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August 29, 2008

ALBUM OF THE MONTH

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my favorite album right now has to be LONDON ZOO by good old
Mr KEVIN MARTIN aka THE BUG.
there are too many good tracks to mention on it
so have a listen to this one for starters:

ANGRY FT TIPPA IRIE

(and now go and buy the album...)

Posted by ad at 11:47 PM | Comments (0)

COLLECTORS ITEM

great story. if we just had the money...


The Archive from Sean Dunne on Vimeo.

Posted by ad at 11:26 AM | Comments (0)

August 25, 2008

THE HYENA AND OTHER MEN

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can't praise this picture series of south african photographer
PIETER HUGO enough.
captivating and irritating at the same time.
check it out...

Posted by ad at 01:01 PM | Comments (0)

CLEARLY, THE MESSAGE IS...

LOVE!

LOL

Posted by ad at 12:06 PM | Comments (0)

August 19, 2008

SICK GIRLS PODCAST UP!

AND TO GET YOU READY FOR FRIDAY GO GET OUR
LATEST MIX AT BODYTONIC!!

download & comment...

SICK GIRLS PODCAST

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Posted by ad at 10:37 AM | Comments (0)

BEAT DIS!

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YES PEEPZ, THIS TIME WE'RE DOING IT TOGETHER WITH OUR FRIENDS
FROM DA BEATPROVIDERS. BIG TINGS ARE GWAN!
DON'T BE TOO LATE: MOTHERLAND (check'em out, young, foolish and brandnew!!) WILL PLAY AT 1.30h AND LUCA THE MAGNIFICENT AKA DROP THE LIME IS ON AT 2.00h!!

love
sg


REVOLUTION N°5 meets DRY GUILLOTINE
SCALA / FRIDAY 22.08.08 / 23h

1st
DROP THE LIME live! (trouble&bass/nyc)
MOWGLI (southern fried/ldn)
HALF GIRL/HALF SICK (sick girls, violent turd/bln)
SLY 1 (birthday party, beatproviders/bln)

2nd
MOTHERLAND live! (bln)
FEMALE MACHO (opp36/bln)
DENA FROM THE BLOCK (bln)
LIL'JEAN (bpc
JARCO WEISS (f-k-u)
EM//E (tilt)


beatproviders
drop the lime
mowgli
sick girls
motherland
female macho
dena from the block
scala berlin

MOWGLI august mix!

Posted by ad at 10:03 AM | Comments (0)

August 05, 2008

pictures

from our back to kreuzberg rumble last sat

at : NEONSLEEP

Posted by jay-oh at 03:37 PM | Comments (0)

August 04, 2008

in WW II it was native american dialects, today its OTFE

people:
in times where there is no privacy any longer, we should all turn to open source !
what remained a dystopic joke on pessimists diner parties and has long been whispered in conspiracy circles now becomes present tense. what is desired here is more paranoia, on both sides of the table, so you better run this on your notebook:

http://www.freeotfe.org/

as:
The U.S. Department of Homeland Security has concocted a remarkable new policy: It reserves the right to seize for an indefinite period of time laptops taken across the border.

A pair of DHS policies from last month say that customs agents can routinely--as a matter of course--seize, make copies of, and "analyze the information transported by any individual attempting to enter, re-enter, depart, pass through, or reside in the United States." (See policy No. 1 and No. 2.)

DHS claims the border search of electronic information is useful to detect terrorists, drug smugglers, and people violating "copyright or trademark laws." (Readers: Are you sure your iPod and laptop have absolutely no illicitly downloaded songs? You might be guilty of a felony.)

This is a disturbing new policy, and should convince anyone taking a laptop across a border to use encryption to thwart DHS snoops. Encrypt your laptop, with full disk encryption if possible, and power it down before you go through customs.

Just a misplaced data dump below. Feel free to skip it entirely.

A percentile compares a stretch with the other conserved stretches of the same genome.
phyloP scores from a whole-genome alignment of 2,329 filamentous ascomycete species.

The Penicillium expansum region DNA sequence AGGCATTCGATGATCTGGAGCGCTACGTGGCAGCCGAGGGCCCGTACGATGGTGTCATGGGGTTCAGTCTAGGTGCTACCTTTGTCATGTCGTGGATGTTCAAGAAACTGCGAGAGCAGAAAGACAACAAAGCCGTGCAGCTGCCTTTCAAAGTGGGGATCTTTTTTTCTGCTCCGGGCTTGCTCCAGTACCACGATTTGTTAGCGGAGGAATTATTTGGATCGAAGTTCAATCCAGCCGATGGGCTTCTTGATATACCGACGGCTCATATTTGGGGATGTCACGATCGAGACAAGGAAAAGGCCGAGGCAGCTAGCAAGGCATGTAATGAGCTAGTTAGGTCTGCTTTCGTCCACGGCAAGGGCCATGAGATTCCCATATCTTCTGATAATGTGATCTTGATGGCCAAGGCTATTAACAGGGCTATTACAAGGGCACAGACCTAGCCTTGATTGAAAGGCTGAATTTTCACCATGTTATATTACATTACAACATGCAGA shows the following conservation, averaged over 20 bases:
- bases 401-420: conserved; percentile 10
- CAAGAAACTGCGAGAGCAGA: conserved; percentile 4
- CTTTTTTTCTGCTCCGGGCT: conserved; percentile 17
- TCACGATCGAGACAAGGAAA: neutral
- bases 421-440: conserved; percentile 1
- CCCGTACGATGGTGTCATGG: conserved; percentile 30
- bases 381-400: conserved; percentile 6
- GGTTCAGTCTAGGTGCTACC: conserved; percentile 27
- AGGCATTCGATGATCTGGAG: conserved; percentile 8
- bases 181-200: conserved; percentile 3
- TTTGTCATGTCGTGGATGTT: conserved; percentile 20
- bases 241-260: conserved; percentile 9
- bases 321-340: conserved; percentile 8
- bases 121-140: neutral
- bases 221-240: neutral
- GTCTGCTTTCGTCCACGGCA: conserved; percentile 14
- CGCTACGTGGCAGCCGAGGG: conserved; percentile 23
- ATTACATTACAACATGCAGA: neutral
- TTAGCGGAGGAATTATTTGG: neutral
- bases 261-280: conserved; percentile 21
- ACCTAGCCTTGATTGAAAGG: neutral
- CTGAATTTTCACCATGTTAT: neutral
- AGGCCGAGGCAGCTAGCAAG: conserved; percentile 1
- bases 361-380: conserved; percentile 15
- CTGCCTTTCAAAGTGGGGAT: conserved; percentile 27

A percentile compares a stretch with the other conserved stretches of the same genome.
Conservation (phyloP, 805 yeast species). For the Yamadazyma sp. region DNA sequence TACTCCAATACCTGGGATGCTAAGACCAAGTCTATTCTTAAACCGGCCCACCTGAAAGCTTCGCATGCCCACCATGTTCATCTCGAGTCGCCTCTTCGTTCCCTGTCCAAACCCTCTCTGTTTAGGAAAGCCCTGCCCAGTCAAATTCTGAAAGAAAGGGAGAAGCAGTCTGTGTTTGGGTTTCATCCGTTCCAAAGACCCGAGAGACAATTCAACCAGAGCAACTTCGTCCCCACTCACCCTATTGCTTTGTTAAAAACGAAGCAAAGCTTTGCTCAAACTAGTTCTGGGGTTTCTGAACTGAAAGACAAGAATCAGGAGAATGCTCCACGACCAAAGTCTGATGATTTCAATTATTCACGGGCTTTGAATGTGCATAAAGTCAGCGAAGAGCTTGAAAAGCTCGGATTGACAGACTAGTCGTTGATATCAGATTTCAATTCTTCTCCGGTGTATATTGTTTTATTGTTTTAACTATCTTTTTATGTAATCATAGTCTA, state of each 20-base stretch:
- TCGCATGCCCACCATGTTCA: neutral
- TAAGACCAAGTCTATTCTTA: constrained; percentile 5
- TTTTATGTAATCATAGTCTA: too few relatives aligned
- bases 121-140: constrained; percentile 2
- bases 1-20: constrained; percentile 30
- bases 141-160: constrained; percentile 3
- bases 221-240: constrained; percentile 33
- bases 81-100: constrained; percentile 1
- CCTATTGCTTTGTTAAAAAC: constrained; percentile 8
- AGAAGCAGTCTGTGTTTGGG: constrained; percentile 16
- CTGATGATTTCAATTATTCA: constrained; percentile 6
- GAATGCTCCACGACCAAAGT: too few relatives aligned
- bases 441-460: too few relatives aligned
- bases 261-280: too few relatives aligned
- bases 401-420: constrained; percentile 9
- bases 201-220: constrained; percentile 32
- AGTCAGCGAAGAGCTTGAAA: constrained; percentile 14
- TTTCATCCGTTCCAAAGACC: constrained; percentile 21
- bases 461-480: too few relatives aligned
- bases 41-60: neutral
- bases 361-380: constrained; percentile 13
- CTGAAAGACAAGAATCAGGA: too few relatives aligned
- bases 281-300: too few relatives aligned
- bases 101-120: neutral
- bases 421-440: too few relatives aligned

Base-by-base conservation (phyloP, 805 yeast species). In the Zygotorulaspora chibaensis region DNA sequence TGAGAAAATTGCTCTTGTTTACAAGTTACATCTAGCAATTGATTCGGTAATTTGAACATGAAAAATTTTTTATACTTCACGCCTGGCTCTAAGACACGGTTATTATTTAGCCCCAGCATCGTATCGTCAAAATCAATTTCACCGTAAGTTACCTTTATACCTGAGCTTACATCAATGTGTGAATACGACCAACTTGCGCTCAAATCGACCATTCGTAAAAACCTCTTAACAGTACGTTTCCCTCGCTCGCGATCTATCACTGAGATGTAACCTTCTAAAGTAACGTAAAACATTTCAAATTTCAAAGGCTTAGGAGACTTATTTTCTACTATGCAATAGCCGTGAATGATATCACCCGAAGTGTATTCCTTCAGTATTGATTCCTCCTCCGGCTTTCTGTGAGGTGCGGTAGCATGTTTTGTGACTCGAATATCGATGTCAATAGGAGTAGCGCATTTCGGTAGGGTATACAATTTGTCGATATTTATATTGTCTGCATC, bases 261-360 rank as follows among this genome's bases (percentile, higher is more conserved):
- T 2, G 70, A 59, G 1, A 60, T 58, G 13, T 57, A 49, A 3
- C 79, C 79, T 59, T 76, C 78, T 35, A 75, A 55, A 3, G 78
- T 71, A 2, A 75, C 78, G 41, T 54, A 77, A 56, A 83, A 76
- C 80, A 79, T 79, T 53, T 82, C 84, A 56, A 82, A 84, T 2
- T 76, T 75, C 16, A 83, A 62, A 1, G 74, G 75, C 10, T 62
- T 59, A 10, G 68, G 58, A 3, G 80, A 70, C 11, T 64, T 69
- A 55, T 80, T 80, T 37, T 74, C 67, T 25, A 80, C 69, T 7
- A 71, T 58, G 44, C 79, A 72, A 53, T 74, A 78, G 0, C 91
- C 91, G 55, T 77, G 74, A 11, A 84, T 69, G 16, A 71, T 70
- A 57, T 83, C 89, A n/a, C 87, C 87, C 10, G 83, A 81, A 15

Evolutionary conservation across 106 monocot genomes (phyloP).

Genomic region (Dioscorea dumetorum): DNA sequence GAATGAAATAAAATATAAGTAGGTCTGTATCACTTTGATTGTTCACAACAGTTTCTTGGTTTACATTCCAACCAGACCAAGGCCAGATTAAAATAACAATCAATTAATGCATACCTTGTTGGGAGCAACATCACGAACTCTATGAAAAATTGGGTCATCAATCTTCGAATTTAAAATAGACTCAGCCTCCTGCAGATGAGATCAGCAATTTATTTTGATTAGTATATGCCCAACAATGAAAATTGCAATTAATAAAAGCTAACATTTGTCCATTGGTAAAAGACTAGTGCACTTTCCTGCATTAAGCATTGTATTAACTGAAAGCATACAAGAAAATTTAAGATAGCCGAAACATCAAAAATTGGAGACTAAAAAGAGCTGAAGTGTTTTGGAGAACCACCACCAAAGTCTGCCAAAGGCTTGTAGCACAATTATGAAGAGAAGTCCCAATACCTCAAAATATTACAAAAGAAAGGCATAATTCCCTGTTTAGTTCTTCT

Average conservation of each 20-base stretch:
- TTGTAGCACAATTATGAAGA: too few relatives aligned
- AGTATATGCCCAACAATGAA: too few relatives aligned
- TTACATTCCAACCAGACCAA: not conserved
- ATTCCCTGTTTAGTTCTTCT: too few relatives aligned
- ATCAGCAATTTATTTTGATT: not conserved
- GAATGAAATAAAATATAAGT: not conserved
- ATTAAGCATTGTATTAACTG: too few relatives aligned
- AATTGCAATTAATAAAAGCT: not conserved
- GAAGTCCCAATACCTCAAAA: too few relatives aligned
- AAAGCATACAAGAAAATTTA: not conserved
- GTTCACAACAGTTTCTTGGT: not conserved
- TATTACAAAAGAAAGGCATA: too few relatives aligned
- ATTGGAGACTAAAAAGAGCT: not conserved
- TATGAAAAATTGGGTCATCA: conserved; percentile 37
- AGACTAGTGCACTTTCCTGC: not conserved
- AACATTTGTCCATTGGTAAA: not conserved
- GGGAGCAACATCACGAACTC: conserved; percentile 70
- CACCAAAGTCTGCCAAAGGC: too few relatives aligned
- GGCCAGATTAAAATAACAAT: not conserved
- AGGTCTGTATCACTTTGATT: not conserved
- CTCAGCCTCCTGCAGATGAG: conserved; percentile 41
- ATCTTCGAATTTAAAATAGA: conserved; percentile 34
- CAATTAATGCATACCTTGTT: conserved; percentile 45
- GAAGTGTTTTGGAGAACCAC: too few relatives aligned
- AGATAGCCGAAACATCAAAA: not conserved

Here's a guide to customs-proofing your laptop that we published in March.

It's true that any reasonable person would probably agree that Customs agents should be able to inspect travelers' bags for contraband. But seizing a laptop and copying its hard drive is uniquely invasive--and should only be done if there's a good reason.

Sen. Russell Feingold, a Wisconsin Democrat, called the DHS policies "truly alarming" and told the Washington Post that he plans to introduce a bill that would require reasonable suspicion for border searches.

But unless Congress changes the law, DHS may be able to get away with its new rules. A U.S. federal appeals court has ruled that an in-depth analysis of a laptop's hard drive using the EnCase forensics software "was permissible without probable cause or a warrant under the border search doctrine."

At a Senate hearing in June, Larry Cunningham, a New York prosecutor who is now a law professor, defended laptop searches--but not necessarily seizures--as perfectly permissible. Preventing customs agents from searching laptops "would open a vulnerability in our border by providing criminals and terrorists with a means to smuggle child pornography or other dangerous and illegal computer files into the country," Cunningham said.

The new DHS policies say that customs agents can, "absent individualized suspicion," seize electronic gear: "Documents and electronic media, or copies thereof, may be detained for further review, either on-site at the place of detention or at an off-site location, including a location associated with a demand for assistance from an outside agency or entity."

Outside entity presumably refers to government contractors, the FBI, and National Security Agency, which can also be asked to provide "decryption assistance." Seized information will supposedly be destroyed unless customs claims there's a good reason to keep it.

An electronic device is defined as "any device capable of storing information in digital or analog form" including hard drives, compact discs, DVDs, flash drives, portable music players, cell phones, pagers, beepers, and videotapes.

Posted by jay-oh at 02:36 PM | Comments (0)